Even though the author provides a clear examination of Williams’s political utilization at the local, national, and international levels, he is on less sure ground in analyzing Williams’s political thought. Arguing that Williams was “neither a nationalist nor a liberal” the author fails to grapple with the complexity of the Black Nationalist tradition. Certainly, Williams’s ties to the white left, belief in the American dream, and eclectic approach to political struggle fits outside of more conventional portraits of black nationalism. Frequently Black Nationalism is narrowly defined as a focus on black pride that is both borderline anti-white in its practice and politically naive in its focus on culture and re-location to Africa. Simplistically decreasing Black Nationalism to caricature rather then political thought and action disallows for the depth and breadth that fundamental Black Nationalism has in the past exemplified.

Robert Williams’s political activity and thought illustrate tenets of Black Nationalism, socialism, internationalism, and fundamentals humanism emanating from one historical subject. As Author argues, much of what appeared in the early issues of Williams’s Crusader exemplified the principles of revolutionary nationalism that would be the hallmark of Black Power politics. An advocate of an expansive racial (inter) nationalism that sought to reconstruct American institutions, Williams personified a fundamentals anti pragmatic ethos of Malcolm X’s famous phrase by any means necessary. Using tactics that included protests and armed resistance, Williams was not above using his gifts of satire to cajole, prod, and humiliate local, state, and federal officials into action. Nonetheless, Williams was a fundamental black nationalist who utilized Black Nationalism as a bulwark against the dehumanizing ethos of white supremacist ideology. Williams’s fascinating exploits were enough to fill several volumes, and certainly much of his story remains incomplete.

Even though mentioned in author’s case study, Williams’s years abroad in Cuba and China as well as his decisive impact on the Revolutionary Action Movement and the Republic of New Africa and other fundamentals groups and individuals deserves further detailed study.

Emphasizing the means in which black fundamentalism pushed the cover of modern dialogue during the Civil Rights Movement; the author has provided a fresh reading on black liberation struggles in the post-war period. Dealing with state-sanctioned violence, white supremacy, and a leadership bound to prevaricating on issues of black freedom, black fundamentals copied an underground oppositional movement in the course of the crucible of whole-scale white conflict, violence and terror. Enforced into banish, detested and marginalized, murdered and missing, black fundamentals dragged issues of racism, colonialism, and white supremacy to the center of American and international discourse. In the progression, fundamentals opened a Pandora’s Box that forces of racial reaction are still attempting to close. “Radio Free Dixie” gives a logical example of the significance of these dialogues today.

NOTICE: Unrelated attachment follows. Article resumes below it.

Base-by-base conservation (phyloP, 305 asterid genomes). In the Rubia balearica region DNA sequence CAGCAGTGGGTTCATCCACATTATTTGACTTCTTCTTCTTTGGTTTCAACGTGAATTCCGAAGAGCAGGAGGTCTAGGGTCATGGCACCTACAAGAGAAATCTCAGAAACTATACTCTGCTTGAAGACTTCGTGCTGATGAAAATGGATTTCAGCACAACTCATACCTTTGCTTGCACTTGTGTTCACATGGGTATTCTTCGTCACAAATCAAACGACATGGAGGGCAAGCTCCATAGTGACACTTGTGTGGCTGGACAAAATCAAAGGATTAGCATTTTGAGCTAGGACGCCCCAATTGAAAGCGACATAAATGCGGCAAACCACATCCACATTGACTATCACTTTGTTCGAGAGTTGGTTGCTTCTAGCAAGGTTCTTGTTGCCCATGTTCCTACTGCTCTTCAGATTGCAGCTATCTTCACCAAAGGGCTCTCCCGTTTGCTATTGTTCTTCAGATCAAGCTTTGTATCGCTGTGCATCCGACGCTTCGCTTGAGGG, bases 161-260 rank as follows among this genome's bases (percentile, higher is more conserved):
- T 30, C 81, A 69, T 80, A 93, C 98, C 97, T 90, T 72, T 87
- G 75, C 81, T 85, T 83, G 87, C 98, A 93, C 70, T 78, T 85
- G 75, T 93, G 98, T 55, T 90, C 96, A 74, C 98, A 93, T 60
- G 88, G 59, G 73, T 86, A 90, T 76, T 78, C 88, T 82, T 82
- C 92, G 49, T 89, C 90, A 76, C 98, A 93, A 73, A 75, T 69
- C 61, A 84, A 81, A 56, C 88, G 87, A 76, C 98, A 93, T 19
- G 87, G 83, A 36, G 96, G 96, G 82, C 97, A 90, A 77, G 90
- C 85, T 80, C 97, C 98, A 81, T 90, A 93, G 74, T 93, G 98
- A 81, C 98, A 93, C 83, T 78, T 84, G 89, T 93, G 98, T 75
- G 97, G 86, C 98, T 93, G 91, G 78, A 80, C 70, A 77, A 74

By doing a broad research by means of different sources, Tyson has formed a well-ordered and interesting narrative. He evidently respects William’s bravery and persistence. Tyson also noted that the opponents of the adamant North Carolina thought that he unpredictably combined support for straight action campaign with a conviction in armed self-defense and an interest in fundamentals political thoughts, a stimulating and practical thinking that the author frequently preserve as a good feature. Tyson’s narrative discloses Williams somewhat as an exceptional leader with a remarkable personality, Nonetheless this would appear to make his personal story rather challenging as a allegory for the larger freedom movement. Overall, this is a significant and practical book, one that will motivate historians to re-evaluate few of their suppositions related to the civil rights effort.


  • Tyson, Timothy B., Radio Free Dixie: Robert E Williams and the Roots of Black Power (Chapel Hill: University of North Carolina Press, 1999) 81-89.
  • Marable, Manning, Race, Reform and Rebellion: The Second Reconstruction in Black America, 1945-1990 (Jackson, MS: University of Mississippi Press, 1990) 58.
  • Joseph, Pentel E., “Waiting Till the Midnight Hour: Reconceptualizing the Heroic Period of the Civil Rights Movement, 1954-65,” Souls, vol. 2, no. 2 (Spring 2000).
  • Kelley, Robin D.G., “‘But a Local Phase of a World Problem’: Black History’s Global Vision, 1883-1950,” Journal of American History 86, no. 3:1045-1077 (December 1999).
  • Tyson, Radio Free Dixie, p. 40.
  • Woodard, A Nation Within a Nation; Bush, Rod, We Are Not What we Seem: Black Nationalism and Class Struggle in the American Century (New York: New York University Press, 1999).
  • James, Winston, Holding Aloft the Banner of Ethiopia: Caribbean Radicalism in blade, Twentieth-Century America (London: Verso, 1998).
  • Gaines, Kevin K., “African-American Expatriates in Ghana and the Black Radical Tradition,” Souls 1, no. 3 (Fall 1999) pp. 6-41 and 64-71.
  • Clemons, Michael L. and Charles E. Jones, “Global Solidarity: The Black Panther !:)arty in the International Arena,” New Political Science 21, no. 2, (June 1999), pp. 131-155 and 177-202